URET was built by Lockheed-Martin, which used SPARC-based Sun workstations running POSIX thread libraries on Solaris to protect against software priority inversions. Ada was selected as the preferred language for this safety-critical system. Additionally, Lockheed-Martin had proven as reliable some legacy code on different platforms and AdaCore created a “type dictionary support tool” to port between platforms. More specifically, the company used an ASIS-for-GNAT tool based upon the ISO/IEC 15291:1995 international Ada Semantic Interface Specification. Ada was the ideal language to meet the priority inversion avoidance concern as certain POSIX thread priorities were maintained in the Ada program implementation. According to AdaCore, URET was installed at all 20 ARTCCs and is currently helping pilots map shorter routes, safely.

When Ada is Not Enough
For all the goodness of Ada, there are many applications that require more robustness, determinism and security. For those reasons, the SPARK language was created. According to Wikipedia: “SPARK is a formally-defined computer programming language based on the Ada programming language, intended to be secure and to support the development of high integrity software used in applications and systems where predictable and highly reliable operation is essential for reasons of safety.” Examples include avionics, such as those systems with DO-178B safety-critical certifications required; medical systems that mandate FDA certification; process control software in nuclear power plants with U.S. NRC certification; or even air traffic control.

In order to make it deterministic, changes were done such as removing the ability to perform exception propagation and handling. Also removed was general task rendezvous, while contracts were added that assured that certain certifiable requirements in the code were met. This allows programmers and certifying agencies to formally prove the correctness of code by setting, verifying and certifying to requirements. AdaCore notes that for safety and DO-178B, one still has to test the code – you can’t just prove correctness – but one can perhaps test less. (In the latest revision of DO-178C you do get certification credit using SPARK and can test in fact less.) SPARK is also ideal at implementing the Common Criteria certification assurance levels for secure software in EAL levels 1-7 (7 being the highest).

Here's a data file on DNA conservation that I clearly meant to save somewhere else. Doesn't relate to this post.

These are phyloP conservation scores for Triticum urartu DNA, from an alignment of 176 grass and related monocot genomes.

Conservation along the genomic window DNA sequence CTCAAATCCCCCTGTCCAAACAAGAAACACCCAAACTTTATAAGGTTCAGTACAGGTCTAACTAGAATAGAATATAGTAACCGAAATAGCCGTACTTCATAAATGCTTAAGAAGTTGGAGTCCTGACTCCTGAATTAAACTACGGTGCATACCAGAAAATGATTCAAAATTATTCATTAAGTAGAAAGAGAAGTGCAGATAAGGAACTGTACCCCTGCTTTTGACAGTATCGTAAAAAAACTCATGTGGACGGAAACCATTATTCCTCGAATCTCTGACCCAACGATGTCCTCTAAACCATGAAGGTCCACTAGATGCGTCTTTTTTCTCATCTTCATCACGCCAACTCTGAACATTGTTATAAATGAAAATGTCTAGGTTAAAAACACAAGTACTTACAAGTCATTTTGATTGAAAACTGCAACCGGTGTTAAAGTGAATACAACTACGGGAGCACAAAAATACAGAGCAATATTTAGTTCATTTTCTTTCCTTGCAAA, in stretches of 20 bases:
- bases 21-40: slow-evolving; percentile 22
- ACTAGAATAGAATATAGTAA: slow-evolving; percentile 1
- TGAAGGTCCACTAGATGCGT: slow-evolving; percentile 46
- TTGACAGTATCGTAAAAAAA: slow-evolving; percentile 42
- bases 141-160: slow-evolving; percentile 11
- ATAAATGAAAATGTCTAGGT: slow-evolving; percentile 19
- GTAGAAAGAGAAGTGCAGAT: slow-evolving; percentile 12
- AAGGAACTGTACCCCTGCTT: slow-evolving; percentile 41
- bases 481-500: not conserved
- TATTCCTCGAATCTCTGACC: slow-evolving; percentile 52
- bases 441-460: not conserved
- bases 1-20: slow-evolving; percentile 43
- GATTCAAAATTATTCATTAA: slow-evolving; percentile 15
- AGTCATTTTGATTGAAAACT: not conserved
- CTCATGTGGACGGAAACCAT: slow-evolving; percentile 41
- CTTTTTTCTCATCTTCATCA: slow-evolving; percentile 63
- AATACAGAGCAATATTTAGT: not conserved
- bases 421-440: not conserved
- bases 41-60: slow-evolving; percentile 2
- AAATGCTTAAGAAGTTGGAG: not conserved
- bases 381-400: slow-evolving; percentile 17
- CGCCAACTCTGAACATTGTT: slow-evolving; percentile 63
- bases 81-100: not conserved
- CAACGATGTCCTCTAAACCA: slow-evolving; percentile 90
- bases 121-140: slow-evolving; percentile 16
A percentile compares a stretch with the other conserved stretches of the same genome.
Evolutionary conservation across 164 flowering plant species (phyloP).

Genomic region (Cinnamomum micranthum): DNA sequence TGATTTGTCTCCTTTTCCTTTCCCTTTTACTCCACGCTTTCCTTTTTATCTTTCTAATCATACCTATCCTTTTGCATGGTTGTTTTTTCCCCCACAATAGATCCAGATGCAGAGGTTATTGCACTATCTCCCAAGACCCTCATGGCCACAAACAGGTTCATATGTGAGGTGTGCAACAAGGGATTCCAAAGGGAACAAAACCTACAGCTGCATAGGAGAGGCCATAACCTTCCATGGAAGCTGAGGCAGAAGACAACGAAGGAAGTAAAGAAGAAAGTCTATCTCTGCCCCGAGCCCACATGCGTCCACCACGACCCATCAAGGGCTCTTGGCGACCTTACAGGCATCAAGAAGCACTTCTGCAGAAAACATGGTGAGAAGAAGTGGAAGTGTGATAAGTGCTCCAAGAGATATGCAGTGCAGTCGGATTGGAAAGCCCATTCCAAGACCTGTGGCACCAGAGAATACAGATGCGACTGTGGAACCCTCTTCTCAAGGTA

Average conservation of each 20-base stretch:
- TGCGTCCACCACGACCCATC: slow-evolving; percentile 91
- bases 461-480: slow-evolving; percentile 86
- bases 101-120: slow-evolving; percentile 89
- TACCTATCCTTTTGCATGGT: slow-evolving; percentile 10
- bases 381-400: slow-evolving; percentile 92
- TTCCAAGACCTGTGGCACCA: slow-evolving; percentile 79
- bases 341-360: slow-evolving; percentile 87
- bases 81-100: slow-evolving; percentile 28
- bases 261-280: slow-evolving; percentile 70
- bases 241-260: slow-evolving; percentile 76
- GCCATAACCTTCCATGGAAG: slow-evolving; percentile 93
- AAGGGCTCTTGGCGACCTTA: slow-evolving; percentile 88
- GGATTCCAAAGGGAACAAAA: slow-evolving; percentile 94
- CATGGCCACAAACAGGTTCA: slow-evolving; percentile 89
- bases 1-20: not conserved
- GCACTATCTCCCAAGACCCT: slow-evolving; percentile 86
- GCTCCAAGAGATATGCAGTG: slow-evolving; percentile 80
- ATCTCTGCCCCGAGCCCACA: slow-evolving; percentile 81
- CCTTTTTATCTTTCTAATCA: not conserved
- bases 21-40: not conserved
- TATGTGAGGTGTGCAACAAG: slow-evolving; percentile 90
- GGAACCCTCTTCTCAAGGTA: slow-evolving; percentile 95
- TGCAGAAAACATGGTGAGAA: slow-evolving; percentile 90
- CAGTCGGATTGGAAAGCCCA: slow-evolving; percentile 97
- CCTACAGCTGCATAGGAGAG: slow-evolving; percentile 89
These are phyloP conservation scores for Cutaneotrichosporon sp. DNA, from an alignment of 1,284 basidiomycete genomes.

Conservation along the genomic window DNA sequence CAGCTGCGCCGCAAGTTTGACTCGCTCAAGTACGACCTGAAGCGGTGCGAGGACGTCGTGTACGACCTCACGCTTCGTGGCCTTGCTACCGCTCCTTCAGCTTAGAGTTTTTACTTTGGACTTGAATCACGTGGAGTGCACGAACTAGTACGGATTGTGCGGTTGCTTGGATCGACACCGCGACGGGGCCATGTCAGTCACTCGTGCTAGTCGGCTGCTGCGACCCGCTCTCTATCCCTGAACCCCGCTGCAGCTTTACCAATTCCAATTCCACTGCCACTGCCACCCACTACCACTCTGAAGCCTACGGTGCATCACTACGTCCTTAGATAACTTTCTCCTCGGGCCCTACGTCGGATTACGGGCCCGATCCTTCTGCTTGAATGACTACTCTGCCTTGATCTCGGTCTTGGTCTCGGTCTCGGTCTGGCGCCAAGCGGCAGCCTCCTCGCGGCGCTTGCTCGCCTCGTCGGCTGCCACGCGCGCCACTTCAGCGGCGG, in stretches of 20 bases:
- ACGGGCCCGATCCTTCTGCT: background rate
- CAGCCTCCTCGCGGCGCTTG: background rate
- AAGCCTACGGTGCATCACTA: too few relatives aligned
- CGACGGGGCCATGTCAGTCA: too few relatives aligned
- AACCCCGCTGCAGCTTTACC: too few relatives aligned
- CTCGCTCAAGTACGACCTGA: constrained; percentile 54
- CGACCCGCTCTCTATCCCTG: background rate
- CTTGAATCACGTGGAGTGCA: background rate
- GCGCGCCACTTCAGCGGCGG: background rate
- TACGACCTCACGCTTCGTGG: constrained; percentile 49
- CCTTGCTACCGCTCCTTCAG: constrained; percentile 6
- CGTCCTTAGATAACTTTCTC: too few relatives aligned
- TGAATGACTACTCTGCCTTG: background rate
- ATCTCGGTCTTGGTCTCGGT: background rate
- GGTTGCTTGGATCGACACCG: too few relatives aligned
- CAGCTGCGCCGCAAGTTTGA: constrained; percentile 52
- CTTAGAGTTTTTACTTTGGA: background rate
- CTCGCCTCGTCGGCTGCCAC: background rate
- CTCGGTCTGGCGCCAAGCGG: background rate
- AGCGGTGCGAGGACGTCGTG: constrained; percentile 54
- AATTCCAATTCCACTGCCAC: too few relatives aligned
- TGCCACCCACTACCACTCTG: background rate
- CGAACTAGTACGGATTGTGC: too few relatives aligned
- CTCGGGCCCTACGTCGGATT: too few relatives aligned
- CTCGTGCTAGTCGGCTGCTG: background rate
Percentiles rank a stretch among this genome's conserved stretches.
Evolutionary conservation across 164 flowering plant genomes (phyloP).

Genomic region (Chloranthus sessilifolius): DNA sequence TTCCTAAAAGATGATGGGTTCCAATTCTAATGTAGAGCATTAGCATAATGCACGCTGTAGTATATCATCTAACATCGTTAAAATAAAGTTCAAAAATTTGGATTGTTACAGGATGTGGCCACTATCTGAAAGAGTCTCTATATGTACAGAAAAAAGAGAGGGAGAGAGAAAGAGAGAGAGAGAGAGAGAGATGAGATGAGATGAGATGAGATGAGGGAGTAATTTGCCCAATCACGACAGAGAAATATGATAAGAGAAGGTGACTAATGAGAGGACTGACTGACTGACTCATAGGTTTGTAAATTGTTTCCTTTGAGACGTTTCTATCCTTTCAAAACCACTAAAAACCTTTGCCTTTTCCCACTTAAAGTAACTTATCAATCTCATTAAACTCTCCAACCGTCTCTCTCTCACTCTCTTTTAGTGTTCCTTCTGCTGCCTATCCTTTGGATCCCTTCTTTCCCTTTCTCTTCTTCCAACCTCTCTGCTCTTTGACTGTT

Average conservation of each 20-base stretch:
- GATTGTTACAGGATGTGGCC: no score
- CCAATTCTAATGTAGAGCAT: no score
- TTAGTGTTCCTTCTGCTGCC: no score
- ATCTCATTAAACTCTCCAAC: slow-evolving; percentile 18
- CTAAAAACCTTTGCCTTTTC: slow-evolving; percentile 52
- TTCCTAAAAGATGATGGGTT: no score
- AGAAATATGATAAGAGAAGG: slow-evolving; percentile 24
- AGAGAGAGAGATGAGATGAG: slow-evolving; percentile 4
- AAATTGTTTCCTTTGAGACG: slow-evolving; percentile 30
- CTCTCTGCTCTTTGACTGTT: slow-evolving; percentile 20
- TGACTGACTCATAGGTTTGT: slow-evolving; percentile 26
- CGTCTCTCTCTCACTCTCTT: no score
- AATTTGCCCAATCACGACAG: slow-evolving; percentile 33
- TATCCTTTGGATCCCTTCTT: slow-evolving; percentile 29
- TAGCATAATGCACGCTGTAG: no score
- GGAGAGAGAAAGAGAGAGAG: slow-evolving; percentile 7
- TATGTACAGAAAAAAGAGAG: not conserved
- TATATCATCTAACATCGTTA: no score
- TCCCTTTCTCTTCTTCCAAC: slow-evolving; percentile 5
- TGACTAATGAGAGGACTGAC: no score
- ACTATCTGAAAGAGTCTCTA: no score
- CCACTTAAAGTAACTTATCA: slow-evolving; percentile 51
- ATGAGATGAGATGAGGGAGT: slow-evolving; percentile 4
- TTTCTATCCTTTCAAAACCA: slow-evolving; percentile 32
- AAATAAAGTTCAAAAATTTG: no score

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Figure 3: NATS builds the iFACTS system for the UK’s air traffic controllers which uses Altran-Praxis SPARK and tools from AdaCore. (Image courtesy of NATS; http://media.nats.co.uk/).

Says AdaCore’s Gicca, “SPARK now is an open source language that was developed by Altran-Praxis fifteen years ago. AdaCore enhanced the language and added a toolset,” similar to how the company rounded out GNAT Pro. SPARK is a subset of Ada with extensions, which is really unique since most compilers can’t handle a subset and extensions, but as a subset SPARK allows verifiable and deterministic coding like Ada. AdaCore’s partnership with Altran-Praxis was formalized three years ago, and it’s not surprising that Praxis selected GNAT Pro for yet another safety-critical application in air traffic control.

Besides creating SPARK, Altran-Praxis is a UK-based embedded and safety-critical systems integrator, and the company selected GNAT Pro for the UK’s next-generation Interim Future Area Control Tools Support (iFACTS) air traffic control system for its client NATS. According to AdaCore’s Gicca: “iFACTS will use a new program that is being designed and implemented from the start with the SPARK Ada language. The program used the GNAT Pro native toolset on IBM AIX workstations as the development environment.”

iFACTS helps Britain’s air traffic controllers based out of London Area Control Centre, Swanwick to meet increased air traffic and alerts them to flights that deviate from flight plans, something keenly learned in America post-9/11. Lead integrator NATS pioneered research, development and simulation of advanced air traffic control tools prior to contract award in 2007 (Figure 3). Using Ada derivative SPARK, NATS just reported that “figures for February to April 2012 show the average NATS air traffic control (ATC) delay was down to 1.4 seconds per flight compared to an average delay of 132.1 seconds 10 years ago; this is the lowest figure since records began in the mid-1990s.” Clearly the system works, and Ada with SPARK helps to make the software robust and safe.

 


ciufo_chris

Chris A. Ciufo is senior editor for embedded content at Extension Media, which includes the EECatalog print and digital publications and website, Embedded Intel® Solutions, and other related blogs and embedded channels. He has 29 years of embedded technology experience split between the semiconductor industry (AMD, Sharp Microelectronics) and the defense industry (VISTA Controls and Dy4 Systems), and in content creation. He co-founded and ran COTS Journal, created and ran Military Embedded Systems, and most recently oversaw the Embedded franchise at UBM Electronics. He’s considered the foremost expert on critically applying COTS to the military and aerospace industries, and is a sought-after speaker at tech conferences. He has degrees in electrical engineering, and in materials science, emphasizing solid state physics. He can be reached at cciufo@extensionmedia.com.